Back in April of 2002, at a racing summit held
in Indianapolis, Tony George let it slip that his goal was to
grow the IRL into the biggest, most popular racing series
in the world, bigger than NASCAR Winston Cup and bigger than
At the time everyone just snickered, thinking
there was no way the IRL was going to knock Winston Cup and F1
off their high perch. Since that time however, things
have changed. While NASCAR continues to grow at a
precipitous rate, F1 has fallen on relatively hard times,
having priced itself out of the market so-to-speak.
CART, meanwhile, had been run down to a shadow of its former
self by poor management and boring follow-the-leader racing at
It also became quite evident, from comments
made by the oval track camp (IRL, NASCAR, Penske, George,
France et al) that they were going to work hard to grow their
oval track business. After all, they are all in the same
business, the oval track business, and it behooves them to
work together to grow every aspect of that business. Who
can blame them?
As they say business is business, and sometime
business can be fierce and ruthless. If there is a way
to eliminate your competition, you do. Hence, the
comment from Tony George back in May that he brings his hammer
to work everyday, when asked if he was close to nailing CART's
coffin shut, was really a hint that the largely road racing
series of CART was a competitor that needed to be eliminated
to help the IRL gain market share and whatever sponsors CART
had left. At the time, he was basking in the thought
that his mission was almost accomplished.
Meanwhile, stories began to leak that Honda and
Toyota were headed to Winston Cup. Japanese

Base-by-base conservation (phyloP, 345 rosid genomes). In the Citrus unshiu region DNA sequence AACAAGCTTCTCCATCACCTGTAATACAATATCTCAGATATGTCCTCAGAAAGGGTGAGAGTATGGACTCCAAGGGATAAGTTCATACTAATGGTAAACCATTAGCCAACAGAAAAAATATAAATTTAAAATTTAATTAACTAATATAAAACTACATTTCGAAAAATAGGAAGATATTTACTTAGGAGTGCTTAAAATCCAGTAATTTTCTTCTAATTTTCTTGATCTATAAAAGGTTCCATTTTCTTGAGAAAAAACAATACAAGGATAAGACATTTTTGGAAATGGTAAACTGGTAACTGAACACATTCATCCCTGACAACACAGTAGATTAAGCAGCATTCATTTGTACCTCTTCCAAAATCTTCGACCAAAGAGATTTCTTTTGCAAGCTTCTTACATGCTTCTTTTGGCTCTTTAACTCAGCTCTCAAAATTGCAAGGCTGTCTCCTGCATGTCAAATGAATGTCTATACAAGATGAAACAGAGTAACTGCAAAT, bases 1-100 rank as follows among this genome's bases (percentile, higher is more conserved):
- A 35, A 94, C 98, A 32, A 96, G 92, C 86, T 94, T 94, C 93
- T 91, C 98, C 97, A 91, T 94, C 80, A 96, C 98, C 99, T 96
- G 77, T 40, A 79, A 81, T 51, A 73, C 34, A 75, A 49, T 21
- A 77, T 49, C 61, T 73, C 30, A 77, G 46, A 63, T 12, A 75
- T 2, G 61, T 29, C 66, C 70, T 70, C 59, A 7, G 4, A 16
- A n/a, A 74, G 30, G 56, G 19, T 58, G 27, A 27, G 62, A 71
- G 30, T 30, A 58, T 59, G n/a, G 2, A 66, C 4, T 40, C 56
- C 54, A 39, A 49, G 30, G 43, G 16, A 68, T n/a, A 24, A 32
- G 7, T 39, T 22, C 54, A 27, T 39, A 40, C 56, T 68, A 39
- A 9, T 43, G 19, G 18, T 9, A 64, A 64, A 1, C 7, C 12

manufacturers in NASCAR? Surely this couldn't happen.
Now it appears the stage is set for American companies Dodge,
Ford, Chevy and Pontiac, to go up against Toyota, Honda, and
whoever else. NASCAR has made all their cars identical
sans the paint job and decals, making it easy for any
manufacturer to get into NASCAR. All they need is an
Make no mistake, NASCAR sees the real
possibility that it may have reached market saturation in
the USA. It needs to start expanding outside the borders
of the USA and become an international company. We saw a
Japanese driver for the first time last year, and the pump is
now primed to make NASCAR into a product that can be sold
around the world, and take the IRL along for the ride.
Some have even suggested that the current 3.5
Liter overhead cam IRL engine could replace the carbureted
pushrod engines NASCAR currently uses. Honda, Toyota and
Chevy already make one for the IRL, and Ford was close to
making one as well. Ford decided not to play the game in
the 11th hour last year, instead sticking with CART. If
they had jumped ship, NASCAR (Winston Cup, Busch, and Trucks)
and the IRL would have been poised to share a common engine
platform. Common tracks, common engines, a common racing
philosophy (low-tech, tightly controlled rules, side-by-side
racing in tight packs), and a common fan base. That
strong oval-track product featuring close side-by-side racing,
could and would be sold on the worldwide market.
NASCAR had tried to expand overseas years ago in Japan, but
that experiment was largely a flop because NASCAR was too
American. It wasn't ready for the worldwide market.
But with Honda and Toyota joining the fray, and Mercedes
indirectly through Dodge, with drivers from Japan and Brazil
(Fittipaldi) that stage is being set. The possibility of
getting Frenchman Alain Prost (former F1 champion and former
F1 team owner) to field a Winston Cup team must have the
strategists in Daytona rubbing their hands with delight -
another international component. All the pieces were
falling into place.